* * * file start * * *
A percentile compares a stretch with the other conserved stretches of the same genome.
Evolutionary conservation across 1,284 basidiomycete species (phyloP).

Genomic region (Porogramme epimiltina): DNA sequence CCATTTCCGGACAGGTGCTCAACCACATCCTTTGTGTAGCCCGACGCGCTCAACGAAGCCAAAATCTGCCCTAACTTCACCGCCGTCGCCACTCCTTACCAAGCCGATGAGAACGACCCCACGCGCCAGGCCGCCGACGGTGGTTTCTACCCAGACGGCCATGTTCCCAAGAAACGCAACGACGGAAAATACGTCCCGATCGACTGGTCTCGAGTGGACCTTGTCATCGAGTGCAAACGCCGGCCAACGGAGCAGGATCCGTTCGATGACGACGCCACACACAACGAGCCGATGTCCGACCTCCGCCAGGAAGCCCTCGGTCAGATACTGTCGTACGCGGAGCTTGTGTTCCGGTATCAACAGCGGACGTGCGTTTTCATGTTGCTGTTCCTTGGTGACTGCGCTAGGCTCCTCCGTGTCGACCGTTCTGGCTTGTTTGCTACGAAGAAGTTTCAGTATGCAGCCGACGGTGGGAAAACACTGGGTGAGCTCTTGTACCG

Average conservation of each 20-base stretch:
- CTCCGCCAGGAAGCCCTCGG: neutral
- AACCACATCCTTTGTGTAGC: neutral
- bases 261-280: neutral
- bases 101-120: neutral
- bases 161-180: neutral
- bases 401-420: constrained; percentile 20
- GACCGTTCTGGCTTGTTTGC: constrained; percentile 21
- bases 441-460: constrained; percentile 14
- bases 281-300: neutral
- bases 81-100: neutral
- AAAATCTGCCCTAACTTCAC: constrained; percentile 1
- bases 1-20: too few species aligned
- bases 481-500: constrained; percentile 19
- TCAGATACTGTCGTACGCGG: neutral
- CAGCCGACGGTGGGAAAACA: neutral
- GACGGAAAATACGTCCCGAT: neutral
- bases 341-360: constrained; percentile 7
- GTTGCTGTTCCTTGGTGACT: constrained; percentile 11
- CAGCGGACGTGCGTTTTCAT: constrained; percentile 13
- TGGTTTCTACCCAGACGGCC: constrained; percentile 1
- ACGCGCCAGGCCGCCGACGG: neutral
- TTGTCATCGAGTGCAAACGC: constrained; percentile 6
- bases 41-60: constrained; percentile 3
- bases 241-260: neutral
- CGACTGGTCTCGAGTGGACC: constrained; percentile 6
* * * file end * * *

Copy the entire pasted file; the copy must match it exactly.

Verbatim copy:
A percentile compares a stretch with the other conserved stretches of the same genome.
Evolutionary conservation across 1,284 basidiomycete species (phyloP).

Genomic region (Porogramme epimiltina): DNA sequence CCATTTCCGGACAGGTGCTCAACCACATCCTTTGTGTAGCCCGACGCGCTCAACGAAGCCAAAATCTGCCCTAACTTCACCGCCGTCGCCACTCCTTACCAAGCCGATGAGAACGACCCCACGCGCCAGGCCGCCGACGGTGGTTTCTACCCAGACGGCCATGTTCCCAAGAAACGCAACGACGGAAAATACGTCCCGATCGACTGGTCTCGAGTGGACCTTGTCATCGAGTGCAAACGCCGGCCAACGGAGCAGGATCCGTTCGATGACGACGCCACACACAACGAGCCGATGTCCGACCTCCGCCAGGAAGCCCTCGGTCAGATACTGTCGTACGCGGAGCTTGTGTTCCGGTATCAACAGCGGACGTGCGTTTTCATGTTGCTGTTCCTTGGTGACTGCGCTAGGCTCCTCCGTGTCGACCGTTCTGGCTTGTTTGCTACGAAGAAGTTTCAGTATGCAGCCGACGGTGGGAAAACACTGGGTGAGCTCTTGTACCG

Average conservation of each 20-base stretch:
- CTCCGCCAGGAAGCCCTCGG: neutral
- AACCACATCCTTTGTGTAGC: neutral
- bases 261-280: neutral
- bases 101-120: neutral
- bases 161-180: neutral
- bases 401-420: constrained; percentile 20
- GACCGTTCTGGCTTGTTTGC: constrained; percentile 21
- bases 441-460: constrained; percentile 14
- bases 281-300: neutral
- bases 81-100: neutral
- AAAATCTGCCCTAACTTCAC: constrained; percentile 1
- bases 1-20: too few species aligned
- bases 481-500: constrained; percentile 19
- TCAGATACTGTCGTACGCGG: neutral
- CAGCCGACGGTGGGAAAACA: neutral
- GACGGAAAATACGTCCCGAT: neutral
- bases 341-360: constrained; percentile 7
- GTTGCTGTTCCTTGGTGACT: constrained; percentile 11
- CAGCGGACGTGCGTTTTCAT: constrained; percentile 13
- TGGTTTCTACCCAGACGGCC: constrained; percentile 1
- ACGCGCCAGGCCGCCGACGG: neutral
- TTGTCATCGAGTGCAAACGC: constrained; percentile 6
- bases 41-60: constrained; percentile 3
- bases 241-260: neutral
- CGACTGGTCTCGAGTGGACC: constrained; percentile 6